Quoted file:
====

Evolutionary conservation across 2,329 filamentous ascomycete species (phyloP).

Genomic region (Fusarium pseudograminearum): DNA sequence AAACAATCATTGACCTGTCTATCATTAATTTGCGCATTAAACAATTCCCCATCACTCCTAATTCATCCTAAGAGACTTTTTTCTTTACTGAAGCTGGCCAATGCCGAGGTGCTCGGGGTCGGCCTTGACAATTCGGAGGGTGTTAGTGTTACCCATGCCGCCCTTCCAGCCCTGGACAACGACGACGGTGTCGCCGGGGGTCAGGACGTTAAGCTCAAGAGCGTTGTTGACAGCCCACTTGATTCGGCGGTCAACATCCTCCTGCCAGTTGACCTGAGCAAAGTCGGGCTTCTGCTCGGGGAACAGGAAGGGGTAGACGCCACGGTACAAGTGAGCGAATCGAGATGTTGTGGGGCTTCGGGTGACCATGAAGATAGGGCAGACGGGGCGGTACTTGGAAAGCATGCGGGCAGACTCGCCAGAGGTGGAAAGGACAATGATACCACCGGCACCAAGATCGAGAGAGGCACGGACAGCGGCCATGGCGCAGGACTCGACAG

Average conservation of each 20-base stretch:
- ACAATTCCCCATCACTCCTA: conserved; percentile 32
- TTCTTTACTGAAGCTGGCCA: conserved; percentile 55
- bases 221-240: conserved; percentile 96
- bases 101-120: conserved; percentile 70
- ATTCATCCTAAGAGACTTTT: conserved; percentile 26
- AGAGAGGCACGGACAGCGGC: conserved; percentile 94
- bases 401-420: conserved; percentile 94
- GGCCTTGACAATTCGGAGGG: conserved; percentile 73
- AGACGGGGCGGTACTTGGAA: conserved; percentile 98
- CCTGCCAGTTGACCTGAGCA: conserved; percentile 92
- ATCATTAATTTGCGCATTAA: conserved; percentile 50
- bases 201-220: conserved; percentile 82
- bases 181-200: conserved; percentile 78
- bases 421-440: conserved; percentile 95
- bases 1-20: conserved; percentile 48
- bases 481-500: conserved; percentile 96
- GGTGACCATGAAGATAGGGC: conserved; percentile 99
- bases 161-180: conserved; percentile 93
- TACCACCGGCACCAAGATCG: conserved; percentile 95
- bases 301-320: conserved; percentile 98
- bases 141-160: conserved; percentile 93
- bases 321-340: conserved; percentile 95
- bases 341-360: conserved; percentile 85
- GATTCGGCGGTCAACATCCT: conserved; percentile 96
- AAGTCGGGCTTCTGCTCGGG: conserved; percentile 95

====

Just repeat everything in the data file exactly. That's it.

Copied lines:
Evolutionary conservation across 2,329 filamentous ascomycete species (phyloP).

Genomic region (Fusarium pseudograminearum): DNA sequence AAACAATCATTGACCTGTCTATCATTAATTTGCGCATTAAACAATTCCCCATCACTCCTAATTCATCCTAAGAGACTTTTTTCTTTACTGAAGCTGGCCAATGCCGAGGTGCTCGGGGTCGGCCTTGACAATTCGGAGGGTGTTAGTGTTACCCATGCCGCCCTTCCAGCCCTGGACAACGACGACGGTGTCGCCGGGGGTCAGGACGTTAAGCTCAAGAGCGTTGTTGACAGCCCACTTGATTCGGCGGTCAACATCCTCCTGCCAGTTGACCTGAGCAAAGTCGGGCTTCTGCTCGGGGAACAGGAAGGGGTAGACGCCACGGTACAAGTGAGCGAATCGAGATGTTGTGGGGCTTCGGGTGACCATGAAGATAGGGCAGACGGGGCGGTACTTGGAAAGCATGCGGGCAGACTCGCCAGAGGTGGAAAGGACAATGATACCACCGGCACCAAGATCGAGAGAGGCACGGACAGCGGCCATGGCGCAGGACTCGACAG

Average conservation of each 20-base stretch:
- ACAATTCCCCATCACTCCTA: conserved; percentile 32
- TTCTTTACTGAAGCTGGCCA: conserved; percentile 55
- bases 221-240: conserved; percentile 96
- bases 101-120: conserved; percentile 70
- ATTCATCCTAAGAGACTTTT: conserved; percentile 26
- AGAGAGGCACGGACAGCGGC: conserved; percentile 94
- bases 401-420: conserved; percentile 94
- GGCCTTGACAATTCGGAGGG: conserved; percentile 73
- AGACGGGGCGGTACTTGGAA: conserved; percentile 98
- CCTGCCAGTTGACCTGAGCA: conserved; percentile 92
- ATCATTAATTTGCGCATTAA: conserved; percentile 50
- bases 201-220: conserved; percentile 82
- bases 181-200: conserved; percentile 78
- bases 421-440: conserved; percentile 95
- bases 1-20: conserved; percentile 48
- bases 481-500: conserved; percentile 96
- GGTGACCATGAAGATAGGGC: conserved; percentile 99
- bases 161-180: conserved; percentile 93
- TACCACCGGCACCAAGATCG: conserved; percentile 95
- bases 301-320: conserved; percentile 98
- bases 141-160: conserved; percentile 93
- bases 321-340: conserved; percentile 95
- bases 341-360: conserved; percentile 85
- GATTCGGCGGTCAACATCCT: conserved; percentile 96
- AAGTCGGGCTTCTGCTCGGG: conserved; percentile 95